There has been much in the news lately about some new archaeological research that disagrees with the Bible. According to an article on the National Geographic website:
Newly published research by two archaeologists at Tel Aviv University in Israel shows that camels weren't domesticated in the eastern Mediterranean until the 10th century B.C.—several centuries after the time they appear in the Bible.
In the comments following my review of the debate between Ken Ham and Bill Nye, a commenter named Mike G. claimed that the results of the RATE project (a creationist effort to determine if radioisotope dating actually supports a young age for the earth) had been debunked by “legitimate physicists.” This comment prompted me to spend most of the day catching up on the published material in this area. I had read much of the material previously, but I found several additional articles that I had not previously been aware of.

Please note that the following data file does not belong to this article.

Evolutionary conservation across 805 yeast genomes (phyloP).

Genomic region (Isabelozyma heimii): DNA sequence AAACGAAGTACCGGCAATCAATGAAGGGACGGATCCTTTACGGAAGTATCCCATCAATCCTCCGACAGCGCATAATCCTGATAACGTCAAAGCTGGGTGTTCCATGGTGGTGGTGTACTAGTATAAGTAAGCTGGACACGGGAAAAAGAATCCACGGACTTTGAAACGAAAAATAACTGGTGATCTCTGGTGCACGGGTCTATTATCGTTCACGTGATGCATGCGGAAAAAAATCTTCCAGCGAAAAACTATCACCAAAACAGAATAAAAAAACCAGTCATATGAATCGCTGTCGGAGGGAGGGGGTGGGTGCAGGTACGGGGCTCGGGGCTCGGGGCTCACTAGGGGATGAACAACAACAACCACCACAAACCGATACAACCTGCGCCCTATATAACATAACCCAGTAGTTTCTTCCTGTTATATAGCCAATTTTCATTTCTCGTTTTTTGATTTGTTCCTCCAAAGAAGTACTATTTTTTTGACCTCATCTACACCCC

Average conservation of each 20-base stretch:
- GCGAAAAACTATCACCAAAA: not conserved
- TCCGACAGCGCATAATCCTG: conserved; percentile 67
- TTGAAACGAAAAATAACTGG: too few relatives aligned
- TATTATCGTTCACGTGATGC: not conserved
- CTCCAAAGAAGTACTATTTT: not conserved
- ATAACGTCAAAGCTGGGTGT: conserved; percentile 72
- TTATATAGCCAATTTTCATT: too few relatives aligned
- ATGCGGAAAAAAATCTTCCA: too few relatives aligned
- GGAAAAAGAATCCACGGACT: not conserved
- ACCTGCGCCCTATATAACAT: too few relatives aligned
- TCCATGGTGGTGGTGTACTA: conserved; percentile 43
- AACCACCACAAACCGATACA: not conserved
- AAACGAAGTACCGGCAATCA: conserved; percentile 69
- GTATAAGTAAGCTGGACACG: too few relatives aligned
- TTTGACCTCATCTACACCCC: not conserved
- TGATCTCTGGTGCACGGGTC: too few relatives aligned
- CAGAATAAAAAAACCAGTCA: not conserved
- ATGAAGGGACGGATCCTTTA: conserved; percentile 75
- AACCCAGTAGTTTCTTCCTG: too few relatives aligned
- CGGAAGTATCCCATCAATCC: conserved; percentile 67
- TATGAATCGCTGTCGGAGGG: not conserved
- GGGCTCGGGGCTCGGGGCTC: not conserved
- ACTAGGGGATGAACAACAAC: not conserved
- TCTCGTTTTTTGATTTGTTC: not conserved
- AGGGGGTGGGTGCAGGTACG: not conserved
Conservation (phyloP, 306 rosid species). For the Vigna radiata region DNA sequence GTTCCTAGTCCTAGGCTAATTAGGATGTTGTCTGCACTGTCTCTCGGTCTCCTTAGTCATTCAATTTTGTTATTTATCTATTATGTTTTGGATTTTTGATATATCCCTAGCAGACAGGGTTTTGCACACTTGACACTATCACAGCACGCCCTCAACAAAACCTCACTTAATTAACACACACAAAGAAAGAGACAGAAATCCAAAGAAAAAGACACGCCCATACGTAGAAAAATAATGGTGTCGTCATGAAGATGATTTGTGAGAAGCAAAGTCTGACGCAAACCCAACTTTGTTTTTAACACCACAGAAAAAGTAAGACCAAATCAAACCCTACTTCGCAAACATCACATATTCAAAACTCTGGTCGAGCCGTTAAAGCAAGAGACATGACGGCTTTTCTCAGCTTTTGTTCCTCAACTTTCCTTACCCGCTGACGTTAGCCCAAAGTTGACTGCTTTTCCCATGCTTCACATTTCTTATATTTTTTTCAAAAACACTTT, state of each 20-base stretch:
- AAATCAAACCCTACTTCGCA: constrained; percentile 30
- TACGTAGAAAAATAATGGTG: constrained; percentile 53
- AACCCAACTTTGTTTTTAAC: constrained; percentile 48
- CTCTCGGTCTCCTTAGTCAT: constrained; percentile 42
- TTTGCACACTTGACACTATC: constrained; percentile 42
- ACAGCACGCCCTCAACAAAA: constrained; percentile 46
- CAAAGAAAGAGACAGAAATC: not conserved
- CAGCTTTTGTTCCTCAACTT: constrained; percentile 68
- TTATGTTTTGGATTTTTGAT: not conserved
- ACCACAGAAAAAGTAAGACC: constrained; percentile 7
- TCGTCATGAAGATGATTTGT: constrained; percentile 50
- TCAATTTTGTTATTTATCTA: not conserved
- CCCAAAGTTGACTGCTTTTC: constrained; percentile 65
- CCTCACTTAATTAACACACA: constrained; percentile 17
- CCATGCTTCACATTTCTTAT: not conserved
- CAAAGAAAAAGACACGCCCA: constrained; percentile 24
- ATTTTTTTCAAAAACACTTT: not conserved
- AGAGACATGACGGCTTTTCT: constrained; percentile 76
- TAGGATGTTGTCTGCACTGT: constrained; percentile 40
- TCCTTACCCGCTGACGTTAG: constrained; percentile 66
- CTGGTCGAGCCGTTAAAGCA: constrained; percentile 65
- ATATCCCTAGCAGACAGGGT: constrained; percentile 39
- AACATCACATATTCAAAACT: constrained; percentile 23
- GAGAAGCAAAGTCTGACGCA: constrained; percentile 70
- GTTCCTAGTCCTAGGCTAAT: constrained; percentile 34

This morning, I directed my web browser to debatelive.org and watched the recording of the debate between Ken Ham and Bill Nye. The question being posed to the two opponents was “Is creation a viable model of origins in today’s modern scientific era?” Ham argued in the affirmative that the creation model should have a place in scientific discussions of origins, and Nye argued in the negative that the creation model proposed by Ham is detrimental to scientific progress. I thought that Ham did an excellent job of supporting his view with credible examples, but I was awestruck by the level of ignorance that Nye displayed in regards to the creation model.
"Give instruction to a wise man, and he will be yet wiser: teach a just man, and he will increase in learning." (Proverbs 9:9)